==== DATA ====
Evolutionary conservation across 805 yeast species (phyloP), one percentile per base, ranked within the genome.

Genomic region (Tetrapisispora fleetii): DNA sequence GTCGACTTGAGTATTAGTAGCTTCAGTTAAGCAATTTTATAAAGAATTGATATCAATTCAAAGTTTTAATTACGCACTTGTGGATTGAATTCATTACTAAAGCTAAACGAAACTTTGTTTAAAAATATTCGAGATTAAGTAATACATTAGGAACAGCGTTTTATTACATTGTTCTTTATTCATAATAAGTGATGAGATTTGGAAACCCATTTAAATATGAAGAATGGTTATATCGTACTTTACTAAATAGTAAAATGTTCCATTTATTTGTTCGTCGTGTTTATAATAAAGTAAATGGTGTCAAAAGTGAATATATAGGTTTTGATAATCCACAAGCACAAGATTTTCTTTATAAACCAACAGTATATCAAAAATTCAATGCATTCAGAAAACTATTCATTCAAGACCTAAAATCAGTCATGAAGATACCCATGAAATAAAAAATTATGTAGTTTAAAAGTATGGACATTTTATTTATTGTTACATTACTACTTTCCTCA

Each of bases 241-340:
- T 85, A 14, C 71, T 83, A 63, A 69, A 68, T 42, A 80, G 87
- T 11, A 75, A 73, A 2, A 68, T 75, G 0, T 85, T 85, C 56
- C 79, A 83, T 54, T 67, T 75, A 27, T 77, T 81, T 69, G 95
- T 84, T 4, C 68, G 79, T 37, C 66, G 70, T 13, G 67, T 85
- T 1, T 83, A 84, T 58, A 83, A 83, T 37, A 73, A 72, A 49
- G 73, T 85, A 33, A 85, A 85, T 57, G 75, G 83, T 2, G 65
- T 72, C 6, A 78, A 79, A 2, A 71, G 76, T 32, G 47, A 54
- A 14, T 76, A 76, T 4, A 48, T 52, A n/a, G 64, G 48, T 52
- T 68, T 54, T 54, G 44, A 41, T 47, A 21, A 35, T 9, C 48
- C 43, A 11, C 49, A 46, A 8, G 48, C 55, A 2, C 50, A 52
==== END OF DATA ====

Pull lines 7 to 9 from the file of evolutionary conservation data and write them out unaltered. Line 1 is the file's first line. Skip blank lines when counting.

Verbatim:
- T 84, T 4, C 68, G 79, T 37, C 66, G 70, T 13, G 67, T 85
- T 1, T 83, A 84, T 58, A 83, A 83, T 37, A 73, A 72, A 49
- G 73, T 85, A 33, A 85, A 85, T 57, G 75, G 83, T 2, G 65